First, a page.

Continued from Part 1, here are several more terms and my definitions for them.
Financial Freedom: For Americans, at a bare minimum this should mean one can “come up with $2,000 in 30 days,” a question that Peter Tufano found only half of Americans can answer yes to. A baseline of six months’ living expenses (an “emergency fund”) is more appropriate. This gives you the freedom of not living paycheck to paycheck or being compelled to work at a bad job.
Financial Independence: I look at financial independence as a term of art meaning you have enough savings/investments to live off of in perpetuity with no earned income and no sustained drawdown of real principal. Typically, financial planners and writers say you should have about 25 times your annual expenses to do this, which is $1 million if you spend $40,000 per year. This is pretty much the same as a financial endowment at the institutional/organizational level, but instead at the personal level.
There are 329 million people in the United States (November 2018) and U.S. households and nonprofit organizations hold an aggregate net worth of $107 trillion (2018 Q2), which is about $325,000 per person if evenly distributed, or about $425,000 if only distributed among adults—enough for $17,000 per year if income at a 4% withdrawal rate.
FIRE: FIRE stands for financial independence, retire early, a grammatically convoluted acronym that indicates achieving financial independence and then exercising the option to cease having earned income (“retirement”). Of course, one can be financially independent while continuing to work, and many who “FIRE” themselves end up continuing to work on a part-time basis.
Earned Income and Unearned Income: I would just use the Internal Revenue Service (IRS) definition for these. Earned income comes from work or pre-retirement long-term disability benefits, while unearned income includes bank account interest, dividends, and capital gains (e.g., from stocks).
Securities, Stocks, and Bonds: A security is an umbrella term that encompasses equities and debts, also known as stocks and bonds. Buying “stocks” actually means buying shares of a corporation’s stock, which confers ownership and possibly shareholder voting rights. If investing in an index-tracking mutual fund or exchange-traded fund (ETF), voting rights are conferred to your custodian rather than to you (e.g., Vanguard, Fidelity, BlackRock, etc.). Corporate bonds, another type of security, represent an obligation by a corporation to repay with interest, but confer no ownership rights. Stocks are generally more profitable than bonds, but if a corporation files for bankruptcy protection, bondholders get paid first. Many argue that U.S. Treasury bonds are the best type of debt to buy, because they are backed by the full faith and credit of the U.S. government, and that the reduction in risk compared to corporate and municipal bonds outweighs the lower yield. Municipal bonds may be useful to those with higher income who are subjected to state and/or local income taxes, due to their tax-advantaged status.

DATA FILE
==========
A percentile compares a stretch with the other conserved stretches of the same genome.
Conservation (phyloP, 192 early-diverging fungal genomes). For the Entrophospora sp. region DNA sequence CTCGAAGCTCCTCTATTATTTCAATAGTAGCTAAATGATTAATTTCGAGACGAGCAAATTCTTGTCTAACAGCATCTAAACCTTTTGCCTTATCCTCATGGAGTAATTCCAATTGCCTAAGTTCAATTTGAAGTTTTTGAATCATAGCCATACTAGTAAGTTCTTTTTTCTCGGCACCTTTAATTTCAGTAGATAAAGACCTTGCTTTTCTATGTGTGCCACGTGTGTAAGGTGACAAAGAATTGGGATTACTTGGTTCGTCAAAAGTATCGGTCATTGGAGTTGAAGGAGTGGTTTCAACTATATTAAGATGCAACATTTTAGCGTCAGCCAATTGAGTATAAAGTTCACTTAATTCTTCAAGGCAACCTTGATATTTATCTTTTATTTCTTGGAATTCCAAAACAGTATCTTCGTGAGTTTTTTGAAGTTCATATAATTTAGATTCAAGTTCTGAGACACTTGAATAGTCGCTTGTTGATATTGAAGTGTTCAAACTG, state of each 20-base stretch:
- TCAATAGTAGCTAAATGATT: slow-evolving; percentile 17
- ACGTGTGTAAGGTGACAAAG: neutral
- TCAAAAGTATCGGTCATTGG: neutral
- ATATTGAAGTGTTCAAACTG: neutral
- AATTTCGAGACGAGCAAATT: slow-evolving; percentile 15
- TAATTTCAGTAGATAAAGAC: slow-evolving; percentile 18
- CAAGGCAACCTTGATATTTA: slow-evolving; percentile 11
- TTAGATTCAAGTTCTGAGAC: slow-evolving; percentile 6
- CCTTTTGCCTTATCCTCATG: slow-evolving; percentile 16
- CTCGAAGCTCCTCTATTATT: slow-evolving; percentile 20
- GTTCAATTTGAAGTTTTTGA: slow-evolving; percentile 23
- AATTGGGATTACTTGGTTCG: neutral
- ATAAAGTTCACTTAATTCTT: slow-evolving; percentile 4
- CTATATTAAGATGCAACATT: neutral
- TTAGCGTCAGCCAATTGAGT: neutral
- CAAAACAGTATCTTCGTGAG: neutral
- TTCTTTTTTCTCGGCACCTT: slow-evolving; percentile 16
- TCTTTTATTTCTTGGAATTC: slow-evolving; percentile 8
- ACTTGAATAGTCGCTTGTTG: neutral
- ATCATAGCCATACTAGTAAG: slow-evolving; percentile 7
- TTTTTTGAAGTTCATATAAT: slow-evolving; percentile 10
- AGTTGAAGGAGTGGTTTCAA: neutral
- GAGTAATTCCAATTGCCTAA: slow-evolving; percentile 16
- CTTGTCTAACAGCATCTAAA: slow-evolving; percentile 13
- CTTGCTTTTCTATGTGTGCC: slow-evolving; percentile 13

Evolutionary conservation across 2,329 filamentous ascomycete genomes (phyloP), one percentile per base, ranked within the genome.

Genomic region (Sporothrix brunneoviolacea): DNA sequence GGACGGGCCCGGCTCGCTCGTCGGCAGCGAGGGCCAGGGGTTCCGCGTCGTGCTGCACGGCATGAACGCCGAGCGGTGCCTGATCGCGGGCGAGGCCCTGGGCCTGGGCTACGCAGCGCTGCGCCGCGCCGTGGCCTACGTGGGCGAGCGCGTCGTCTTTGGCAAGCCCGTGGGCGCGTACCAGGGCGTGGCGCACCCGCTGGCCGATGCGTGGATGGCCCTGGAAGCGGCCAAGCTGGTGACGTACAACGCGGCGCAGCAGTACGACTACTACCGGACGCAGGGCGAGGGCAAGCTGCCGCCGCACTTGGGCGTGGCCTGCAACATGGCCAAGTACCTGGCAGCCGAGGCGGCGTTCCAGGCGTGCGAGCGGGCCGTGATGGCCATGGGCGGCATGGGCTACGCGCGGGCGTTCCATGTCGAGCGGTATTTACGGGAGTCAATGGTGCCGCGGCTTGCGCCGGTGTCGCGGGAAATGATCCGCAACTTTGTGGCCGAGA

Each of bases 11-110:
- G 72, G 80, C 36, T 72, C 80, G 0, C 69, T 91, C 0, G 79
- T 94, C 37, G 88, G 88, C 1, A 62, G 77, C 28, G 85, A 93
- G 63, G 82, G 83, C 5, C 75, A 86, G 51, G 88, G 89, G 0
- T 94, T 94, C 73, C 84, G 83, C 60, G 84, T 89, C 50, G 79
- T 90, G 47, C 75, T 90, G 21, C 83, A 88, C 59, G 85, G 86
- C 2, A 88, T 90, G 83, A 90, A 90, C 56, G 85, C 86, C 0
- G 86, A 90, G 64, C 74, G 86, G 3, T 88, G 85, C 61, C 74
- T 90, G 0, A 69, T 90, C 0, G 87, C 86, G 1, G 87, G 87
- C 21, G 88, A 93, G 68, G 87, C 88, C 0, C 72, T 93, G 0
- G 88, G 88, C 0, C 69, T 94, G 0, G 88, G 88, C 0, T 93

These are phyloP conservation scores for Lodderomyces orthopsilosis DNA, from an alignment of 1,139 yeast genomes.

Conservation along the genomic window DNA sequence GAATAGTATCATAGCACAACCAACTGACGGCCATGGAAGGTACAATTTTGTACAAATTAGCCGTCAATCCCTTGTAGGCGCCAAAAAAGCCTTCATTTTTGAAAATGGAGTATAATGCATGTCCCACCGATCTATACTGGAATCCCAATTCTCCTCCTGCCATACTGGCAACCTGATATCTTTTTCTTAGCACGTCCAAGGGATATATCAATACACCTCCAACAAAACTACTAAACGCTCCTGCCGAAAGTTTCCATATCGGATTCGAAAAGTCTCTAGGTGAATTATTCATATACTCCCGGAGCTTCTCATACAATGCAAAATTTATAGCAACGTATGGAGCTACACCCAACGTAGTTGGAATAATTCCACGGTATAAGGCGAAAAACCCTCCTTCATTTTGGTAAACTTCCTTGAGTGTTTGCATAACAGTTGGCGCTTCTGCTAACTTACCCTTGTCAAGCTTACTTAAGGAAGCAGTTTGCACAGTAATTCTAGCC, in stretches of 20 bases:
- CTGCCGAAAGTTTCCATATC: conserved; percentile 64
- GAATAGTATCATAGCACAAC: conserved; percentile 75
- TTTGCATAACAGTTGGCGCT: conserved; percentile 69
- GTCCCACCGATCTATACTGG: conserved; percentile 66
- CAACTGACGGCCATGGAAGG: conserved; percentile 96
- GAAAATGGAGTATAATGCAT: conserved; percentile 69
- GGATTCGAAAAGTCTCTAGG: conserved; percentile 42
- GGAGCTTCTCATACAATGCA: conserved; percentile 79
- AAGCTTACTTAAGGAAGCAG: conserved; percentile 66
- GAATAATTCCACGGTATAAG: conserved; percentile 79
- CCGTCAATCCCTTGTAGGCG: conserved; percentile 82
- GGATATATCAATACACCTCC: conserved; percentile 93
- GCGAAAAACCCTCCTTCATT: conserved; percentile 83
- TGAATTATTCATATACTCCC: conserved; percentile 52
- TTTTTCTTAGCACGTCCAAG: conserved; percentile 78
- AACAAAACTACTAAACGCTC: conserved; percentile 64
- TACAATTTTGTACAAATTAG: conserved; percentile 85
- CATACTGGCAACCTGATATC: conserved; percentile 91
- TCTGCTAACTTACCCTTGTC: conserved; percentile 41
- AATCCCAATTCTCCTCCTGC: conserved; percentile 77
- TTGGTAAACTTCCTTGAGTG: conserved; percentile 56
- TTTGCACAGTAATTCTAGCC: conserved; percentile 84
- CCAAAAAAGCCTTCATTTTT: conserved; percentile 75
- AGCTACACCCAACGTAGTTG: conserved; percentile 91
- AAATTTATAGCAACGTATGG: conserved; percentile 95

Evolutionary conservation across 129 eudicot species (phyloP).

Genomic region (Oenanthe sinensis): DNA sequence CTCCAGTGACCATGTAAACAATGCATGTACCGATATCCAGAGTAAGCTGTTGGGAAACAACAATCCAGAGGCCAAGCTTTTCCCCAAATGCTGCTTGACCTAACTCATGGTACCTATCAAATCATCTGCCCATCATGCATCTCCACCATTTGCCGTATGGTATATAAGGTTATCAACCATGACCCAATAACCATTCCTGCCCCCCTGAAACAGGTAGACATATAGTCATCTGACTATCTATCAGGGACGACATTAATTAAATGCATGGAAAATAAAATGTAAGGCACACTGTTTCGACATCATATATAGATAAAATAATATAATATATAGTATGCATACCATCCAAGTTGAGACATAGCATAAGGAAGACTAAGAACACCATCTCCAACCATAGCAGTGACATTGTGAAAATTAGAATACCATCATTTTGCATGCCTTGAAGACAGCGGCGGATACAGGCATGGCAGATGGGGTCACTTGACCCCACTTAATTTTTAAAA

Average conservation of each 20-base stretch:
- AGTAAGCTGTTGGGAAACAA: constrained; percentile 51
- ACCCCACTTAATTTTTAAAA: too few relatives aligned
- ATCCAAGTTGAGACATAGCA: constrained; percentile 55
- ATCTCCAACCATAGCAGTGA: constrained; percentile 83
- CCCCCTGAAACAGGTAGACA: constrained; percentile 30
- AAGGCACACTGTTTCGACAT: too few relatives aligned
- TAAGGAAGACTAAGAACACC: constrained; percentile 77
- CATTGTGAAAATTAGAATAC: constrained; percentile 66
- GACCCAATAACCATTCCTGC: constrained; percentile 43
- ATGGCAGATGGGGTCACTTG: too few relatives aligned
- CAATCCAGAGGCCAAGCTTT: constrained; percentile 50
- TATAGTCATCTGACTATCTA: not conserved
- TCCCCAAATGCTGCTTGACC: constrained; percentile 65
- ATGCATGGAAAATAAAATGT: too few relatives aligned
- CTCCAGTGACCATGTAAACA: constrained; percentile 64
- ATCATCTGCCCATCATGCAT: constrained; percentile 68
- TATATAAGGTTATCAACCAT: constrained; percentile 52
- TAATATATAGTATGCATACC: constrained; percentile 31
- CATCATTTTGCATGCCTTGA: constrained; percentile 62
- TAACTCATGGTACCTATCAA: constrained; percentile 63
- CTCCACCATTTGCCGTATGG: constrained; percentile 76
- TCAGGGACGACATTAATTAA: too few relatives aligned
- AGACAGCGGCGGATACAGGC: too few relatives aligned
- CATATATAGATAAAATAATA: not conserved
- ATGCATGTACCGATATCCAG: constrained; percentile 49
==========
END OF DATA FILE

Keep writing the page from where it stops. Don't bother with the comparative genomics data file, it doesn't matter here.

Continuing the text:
Emergency Fund: An emergency fund is money that is liquid, accessible, and protected from loss of principal. This is money that you have set aside for emergencies. Because the emergency fund could be needed at any time, it usually should not be invested in stocks because stocks can experience substantial short-term declines. See “The How and Why of Emergency Funds” for more information. If you have credit cards available, most emergencies can be paid for by credit card and then repaid by the statement payment due date, without interest, as long as you have been paying the full statement balance in full each and every month (otherwise, interest begins accruing from the date of the charge). Therefore, you can use an online bank for your emergency fund with limited or no ATM/cash access and pay back the credit card using the bank account.
Inflation and Nominal and Real Value of U.S. Dollars: “Nominal” just means numbers, so when we talk about nominal returns, this means we are not adjusting for inflation. Although the Austrian school of economic thought defines inflation as an expansion of money available (e.g., the monetary supply and quantitative easing programs of the Federal Reserve), this definition is unusual and not in common use. The predominant definition/measure of inflation is based on market prices of consumer goods, represented by the U.S. Bureau of Labor Statistics’s Consumer Price Index (CPI). Nowadays, the Federal Reserve aims to achieve 2.0% inflation per year, which means prices of consumer goods should increase by 2% each year. As of November 2018, many online savings accounts are paying an annual percentage yield (APY) of 2.0%. If inflation is 2%, this means that although the nominal account balance will increase 2% in a year, the real value will remain flat. When talking about past money, it is common to use CPI data to talk about the equivalent in today’s dollars. When talking about future money, discounting returns by about 2% per year to come up with a real, present day value of future money is common. If the stock market returns 10% in nominal returns in a particular year, this is probably about 8% in real returns, due to inflation.
Here are some items I intend to define in future posts:
Market Timing, Retirement, Sequence Risk, Single-Stock Risk, Index Fund, Tax-Gain Harvesting, Mutual Fund, Exchange-Traded Fund, Diversification, Tax Brackets, Payroll Taxes, Income Taxes, Tax Avoidance, Investment Management Fees, Load Fees, Dividends, Capital Gains